employees/members raising malicious allegations) may be dealt with as a disciplinary matter (employees) or through Group procedures (members).
When fraud or corruption has occurred due to a breakdown in the Council’s systems or procedures, Directors will ensure that appropriate improvements in systems of control are implemented in order to prevent a re-occurrence
As elected representatives, all members of the Council have a duty to protect the Council and public money from any acts of fraud and corruption. This is done through existing practice, compliance with the Council’s Members’ Code of Conduct, the Council’s Constitution including Financial Regulations and Standing Orders and relevant legislation. Conduct and ethical matters are specifically brought to the attention of members during induction and include the declaration and registration of interests. Officers advise members of new legislative or procedural requirements.
The Monitoring Officer is responsible for ensuring that all decisions made by the Council are within the law. The Monitoring Officer’s key role is to promote and maintain high standards of conduct throughout the Council by developing, enforcing and reporting appropriate governance arrangements including codes of conduct and other standards policies.
All suspected instances of fraud or corruption (apart from benefit claim issues) should be reported to the Monitoring Officer.
The Strategic Finance Manager has been designated with the statutory responsibilities of the Finance Director as defined by s151 of the Local Government Act 1972. These responsibilities outline that every local authority in England and Wales should: “make arrangements for the proper administration of their financial affairs and shall secure that one of their officers has the responsibility or the administration of those affairs”
‘Proper administration’ encompasses all aspects of local authority financial management including:
Compliance with the statutory requirements for accounting and internal audit;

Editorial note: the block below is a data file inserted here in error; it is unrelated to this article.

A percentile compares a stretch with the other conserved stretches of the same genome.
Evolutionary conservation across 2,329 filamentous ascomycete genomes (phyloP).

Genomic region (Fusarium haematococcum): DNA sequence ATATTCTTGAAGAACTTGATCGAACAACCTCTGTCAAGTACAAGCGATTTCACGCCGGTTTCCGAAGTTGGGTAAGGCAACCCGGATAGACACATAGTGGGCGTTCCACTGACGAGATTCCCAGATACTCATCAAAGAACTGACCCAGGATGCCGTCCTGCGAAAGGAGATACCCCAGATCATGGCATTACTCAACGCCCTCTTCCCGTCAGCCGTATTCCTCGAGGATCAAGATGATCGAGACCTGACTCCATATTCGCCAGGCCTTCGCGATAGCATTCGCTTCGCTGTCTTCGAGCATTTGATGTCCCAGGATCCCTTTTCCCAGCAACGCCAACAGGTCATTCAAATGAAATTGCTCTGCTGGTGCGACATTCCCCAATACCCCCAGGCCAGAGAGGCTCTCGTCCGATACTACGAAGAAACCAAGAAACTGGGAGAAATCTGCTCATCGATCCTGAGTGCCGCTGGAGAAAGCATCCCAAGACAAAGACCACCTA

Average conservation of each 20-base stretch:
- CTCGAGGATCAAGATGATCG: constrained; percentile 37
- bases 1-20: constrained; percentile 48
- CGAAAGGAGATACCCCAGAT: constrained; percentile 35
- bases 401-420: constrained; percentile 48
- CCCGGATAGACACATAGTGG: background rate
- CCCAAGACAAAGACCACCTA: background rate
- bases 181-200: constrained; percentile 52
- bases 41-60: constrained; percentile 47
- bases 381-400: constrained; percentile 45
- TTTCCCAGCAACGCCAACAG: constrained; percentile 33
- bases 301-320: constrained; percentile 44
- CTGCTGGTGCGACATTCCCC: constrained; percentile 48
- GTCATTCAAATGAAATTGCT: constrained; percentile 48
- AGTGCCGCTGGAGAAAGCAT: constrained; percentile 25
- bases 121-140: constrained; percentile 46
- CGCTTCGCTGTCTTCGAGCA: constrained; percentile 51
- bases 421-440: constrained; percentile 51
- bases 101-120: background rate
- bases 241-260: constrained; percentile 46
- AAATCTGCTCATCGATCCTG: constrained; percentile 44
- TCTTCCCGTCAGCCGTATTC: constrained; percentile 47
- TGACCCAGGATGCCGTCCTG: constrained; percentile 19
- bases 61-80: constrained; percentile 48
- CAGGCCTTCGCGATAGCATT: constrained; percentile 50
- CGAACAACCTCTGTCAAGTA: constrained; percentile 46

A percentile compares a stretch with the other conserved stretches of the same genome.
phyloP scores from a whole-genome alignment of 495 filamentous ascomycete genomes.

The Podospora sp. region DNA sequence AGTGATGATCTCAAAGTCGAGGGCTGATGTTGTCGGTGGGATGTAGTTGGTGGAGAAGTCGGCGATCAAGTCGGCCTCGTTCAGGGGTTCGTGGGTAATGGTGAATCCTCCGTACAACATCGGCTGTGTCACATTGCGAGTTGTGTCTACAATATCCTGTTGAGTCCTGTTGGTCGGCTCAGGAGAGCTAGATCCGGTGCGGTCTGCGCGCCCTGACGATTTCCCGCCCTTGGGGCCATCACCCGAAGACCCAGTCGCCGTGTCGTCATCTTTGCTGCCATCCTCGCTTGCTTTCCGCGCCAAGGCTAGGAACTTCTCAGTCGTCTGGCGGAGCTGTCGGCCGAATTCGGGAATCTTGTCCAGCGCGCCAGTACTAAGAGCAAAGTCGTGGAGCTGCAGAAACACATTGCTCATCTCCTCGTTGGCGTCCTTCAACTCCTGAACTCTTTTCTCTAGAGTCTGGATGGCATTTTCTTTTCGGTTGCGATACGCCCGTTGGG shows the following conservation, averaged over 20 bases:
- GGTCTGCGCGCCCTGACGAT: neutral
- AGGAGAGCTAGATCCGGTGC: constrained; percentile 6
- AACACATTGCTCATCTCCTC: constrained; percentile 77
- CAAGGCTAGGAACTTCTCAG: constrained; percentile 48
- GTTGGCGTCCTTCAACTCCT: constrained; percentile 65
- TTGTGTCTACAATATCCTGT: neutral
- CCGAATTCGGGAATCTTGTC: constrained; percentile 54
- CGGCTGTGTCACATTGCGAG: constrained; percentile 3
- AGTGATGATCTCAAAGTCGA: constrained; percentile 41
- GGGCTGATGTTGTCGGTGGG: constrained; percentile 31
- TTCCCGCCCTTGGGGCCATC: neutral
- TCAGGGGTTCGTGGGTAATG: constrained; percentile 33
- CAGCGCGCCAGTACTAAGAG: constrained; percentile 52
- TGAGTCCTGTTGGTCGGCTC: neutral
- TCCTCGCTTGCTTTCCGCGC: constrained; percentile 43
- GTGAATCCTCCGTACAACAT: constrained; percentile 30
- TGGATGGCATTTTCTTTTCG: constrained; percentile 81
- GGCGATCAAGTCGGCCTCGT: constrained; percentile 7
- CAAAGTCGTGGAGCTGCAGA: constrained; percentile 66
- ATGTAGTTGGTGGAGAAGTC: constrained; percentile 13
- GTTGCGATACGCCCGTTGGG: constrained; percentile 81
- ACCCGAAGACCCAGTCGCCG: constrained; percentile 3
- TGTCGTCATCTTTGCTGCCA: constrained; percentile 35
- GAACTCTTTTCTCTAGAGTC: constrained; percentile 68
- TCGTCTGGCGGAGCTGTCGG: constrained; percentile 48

Managing the financial affairs of the Council
The proper exercise of a wide range of delegated powers both formal and informal;
The recognition of the fiduciary responsibility owed to local tax payers.
Under these statutory responsibilities the Section 151 Officercontributes to the anti-fraud and corruption framework of the Council.
Managers at all levels are responsible for the communication and implementation of this policy. They are also responsible for ensuring that their employees are aware of the Councils personnel policies and procedures, the Council’s Financial Regulations and Standing Orders and that the requirements of each are being met. Managers are expected to create an environment in which their staff feel able to approach them with any concerns they may have about suspected irregularities. Special arrangements may be applied from time to time for example where employees are responsible for cash handling or are in charge of financial systems and systems that generate payments, for example payroll or the Revenues and Benefits computer system. These procedures will be supported by relevant training.
The Council recognises that a key preventative measure in dealing with fraud and
corruption is for managers to take effective steps at the recruitment stage to establish, as far as possible, the honesty and integrity of potential employees, whether for permanent, temporary or casual posts and agency staff. The Council’s formal recruitment procedure contains appropriate safeguards in the form of written references, the verification of qualifications held and employment history. Disclosure and Barring Service (DBS) checks are undertaken for employees working with or who may have contact with children or vulnerable adults.
Each employee is governed in their work by the Council’s Standing Orders and Financial Regulations, and other policies on conduct and IT usage. Included in the Council policies are guidelines on Gifts and Hospitality, and codes of conduct associated with professional and personal conduct and conflict of interest. These are issued to all employees when they join the Council. In addition, employees are responsible for ensuring that they follow any instructions given to them, particularly in relation to the safekeeping of the assets of the Council. Employees are expected always to be aware of the possibility that fraud, corruption and theft may exist in the workplace and be able to share their concerns with management.
Internal Audit plays a preventative role in trying to ensure that systems and procedures are in place to prevent and deter fraud and corruption. Internal Audit may be requested to investigate cases of suspected financial irregularity, fraud or corruption, except Benefit fraud investigations, in accordance with agreed procedures. Within the Financial Procedure Rules in the Constitution, representatives of Internal Audit are empowered to:
enter at all reasonable times any Council premises or land
have access to all records, documentation and correspondence relating to any financial and other transactions as considered necessary
have access to records belonging to third parties such as contractors when required
require and receive such explanations as are regarded necessary concerning any matter under examination